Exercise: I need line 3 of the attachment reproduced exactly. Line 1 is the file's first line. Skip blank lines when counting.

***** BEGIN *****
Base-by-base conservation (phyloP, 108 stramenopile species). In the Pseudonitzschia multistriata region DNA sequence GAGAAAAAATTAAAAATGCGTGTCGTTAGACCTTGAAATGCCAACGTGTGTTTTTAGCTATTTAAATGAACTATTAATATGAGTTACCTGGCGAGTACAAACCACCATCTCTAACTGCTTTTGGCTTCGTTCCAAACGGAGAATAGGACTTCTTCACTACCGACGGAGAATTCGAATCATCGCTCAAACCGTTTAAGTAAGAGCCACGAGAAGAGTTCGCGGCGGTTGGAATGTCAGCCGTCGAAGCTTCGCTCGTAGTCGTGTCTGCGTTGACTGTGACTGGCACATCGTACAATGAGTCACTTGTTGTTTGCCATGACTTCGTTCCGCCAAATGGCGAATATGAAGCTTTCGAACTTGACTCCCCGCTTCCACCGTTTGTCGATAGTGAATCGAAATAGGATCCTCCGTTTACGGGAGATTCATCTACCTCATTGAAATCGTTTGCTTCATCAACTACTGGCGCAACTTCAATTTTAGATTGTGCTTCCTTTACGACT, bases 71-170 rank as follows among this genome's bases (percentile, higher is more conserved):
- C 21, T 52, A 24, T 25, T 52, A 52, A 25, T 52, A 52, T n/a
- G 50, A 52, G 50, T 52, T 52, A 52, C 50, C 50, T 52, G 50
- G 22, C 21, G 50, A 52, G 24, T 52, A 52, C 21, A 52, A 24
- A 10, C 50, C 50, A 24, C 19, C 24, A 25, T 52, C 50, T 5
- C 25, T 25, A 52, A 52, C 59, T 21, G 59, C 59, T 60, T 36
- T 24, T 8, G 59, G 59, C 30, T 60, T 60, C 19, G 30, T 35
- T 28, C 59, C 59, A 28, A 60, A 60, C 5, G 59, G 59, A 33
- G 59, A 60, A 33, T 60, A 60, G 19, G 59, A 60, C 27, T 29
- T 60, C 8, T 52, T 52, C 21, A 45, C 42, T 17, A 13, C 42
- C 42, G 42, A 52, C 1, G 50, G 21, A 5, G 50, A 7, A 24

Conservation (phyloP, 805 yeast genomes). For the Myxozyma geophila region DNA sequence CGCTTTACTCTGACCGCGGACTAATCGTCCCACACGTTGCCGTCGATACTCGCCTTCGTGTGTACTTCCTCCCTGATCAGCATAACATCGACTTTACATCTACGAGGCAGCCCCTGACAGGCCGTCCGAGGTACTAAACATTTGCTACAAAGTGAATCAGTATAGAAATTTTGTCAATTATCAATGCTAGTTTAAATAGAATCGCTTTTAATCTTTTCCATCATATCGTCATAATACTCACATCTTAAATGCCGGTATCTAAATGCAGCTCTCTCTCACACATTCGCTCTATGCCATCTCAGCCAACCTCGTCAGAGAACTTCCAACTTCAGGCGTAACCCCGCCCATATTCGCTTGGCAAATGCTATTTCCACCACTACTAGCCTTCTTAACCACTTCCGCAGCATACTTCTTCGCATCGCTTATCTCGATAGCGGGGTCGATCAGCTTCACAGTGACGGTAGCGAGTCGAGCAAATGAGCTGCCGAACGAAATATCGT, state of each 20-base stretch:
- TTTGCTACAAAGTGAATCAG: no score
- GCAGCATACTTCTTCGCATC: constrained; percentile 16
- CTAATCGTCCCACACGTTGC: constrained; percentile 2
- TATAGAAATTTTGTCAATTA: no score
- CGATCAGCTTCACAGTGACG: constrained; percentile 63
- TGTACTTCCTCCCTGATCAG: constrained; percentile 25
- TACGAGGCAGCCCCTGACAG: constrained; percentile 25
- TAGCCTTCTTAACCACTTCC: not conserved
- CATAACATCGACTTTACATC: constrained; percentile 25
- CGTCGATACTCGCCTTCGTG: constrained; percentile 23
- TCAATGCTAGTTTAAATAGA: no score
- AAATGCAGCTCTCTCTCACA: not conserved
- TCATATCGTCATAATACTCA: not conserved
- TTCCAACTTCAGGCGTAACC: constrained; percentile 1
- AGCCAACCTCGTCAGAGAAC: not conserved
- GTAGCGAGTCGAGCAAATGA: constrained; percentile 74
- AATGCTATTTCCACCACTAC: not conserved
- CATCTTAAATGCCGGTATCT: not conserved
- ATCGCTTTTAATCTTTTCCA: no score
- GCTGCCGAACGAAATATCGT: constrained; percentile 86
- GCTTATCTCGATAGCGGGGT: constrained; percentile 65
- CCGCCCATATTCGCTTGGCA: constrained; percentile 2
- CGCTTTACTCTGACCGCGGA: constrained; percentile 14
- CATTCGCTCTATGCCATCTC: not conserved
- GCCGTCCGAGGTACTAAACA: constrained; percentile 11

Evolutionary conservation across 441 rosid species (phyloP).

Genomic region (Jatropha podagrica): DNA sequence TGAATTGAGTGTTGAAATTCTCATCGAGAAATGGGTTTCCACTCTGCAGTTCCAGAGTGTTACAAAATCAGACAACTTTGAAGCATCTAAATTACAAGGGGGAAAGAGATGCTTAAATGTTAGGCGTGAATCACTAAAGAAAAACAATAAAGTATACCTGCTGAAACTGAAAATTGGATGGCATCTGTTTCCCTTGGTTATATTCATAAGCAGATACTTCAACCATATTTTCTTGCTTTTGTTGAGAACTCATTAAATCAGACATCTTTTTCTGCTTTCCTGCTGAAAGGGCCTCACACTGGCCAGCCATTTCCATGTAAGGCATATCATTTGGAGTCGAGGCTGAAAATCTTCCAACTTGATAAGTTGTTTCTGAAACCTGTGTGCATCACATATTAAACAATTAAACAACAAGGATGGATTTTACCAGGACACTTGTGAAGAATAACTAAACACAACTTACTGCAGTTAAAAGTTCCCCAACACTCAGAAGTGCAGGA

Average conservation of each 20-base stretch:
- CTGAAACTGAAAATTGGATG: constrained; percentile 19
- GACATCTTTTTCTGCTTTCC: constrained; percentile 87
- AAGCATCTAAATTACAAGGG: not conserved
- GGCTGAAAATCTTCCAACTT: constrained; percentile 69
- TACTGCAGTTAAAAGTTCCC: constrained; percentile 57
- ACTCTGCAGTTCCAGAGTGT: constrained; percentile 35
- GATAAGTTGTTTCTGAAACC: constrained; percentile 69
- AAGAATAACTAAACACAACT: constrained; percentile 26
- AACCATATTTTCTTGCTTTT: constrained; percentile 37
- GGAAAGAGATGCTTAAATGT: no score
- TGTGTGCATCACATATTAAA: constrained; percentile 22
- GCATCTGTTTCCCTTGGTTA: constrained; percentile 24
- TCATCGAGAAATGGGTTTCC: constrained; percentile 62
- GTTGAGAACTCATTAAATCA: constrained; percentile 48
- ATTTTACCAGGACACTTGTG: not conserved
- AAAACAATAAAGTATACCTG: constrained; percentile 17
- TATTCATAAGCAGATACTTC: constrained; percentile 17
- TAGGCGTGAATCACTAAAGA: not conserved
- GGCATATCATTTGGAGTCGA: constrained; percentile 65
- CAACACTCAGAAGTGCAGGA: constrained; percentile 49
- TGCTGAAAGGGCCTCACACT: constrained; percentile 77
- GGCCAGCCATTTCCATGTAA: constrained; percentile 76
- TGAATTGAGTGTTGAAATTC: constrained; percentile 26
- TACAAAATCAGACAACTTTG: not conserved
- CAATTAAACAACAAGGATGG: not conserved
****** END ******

- G 50, A 52, G 50, T 52, T 52, A 52, C 50, C 50, T 52, G 50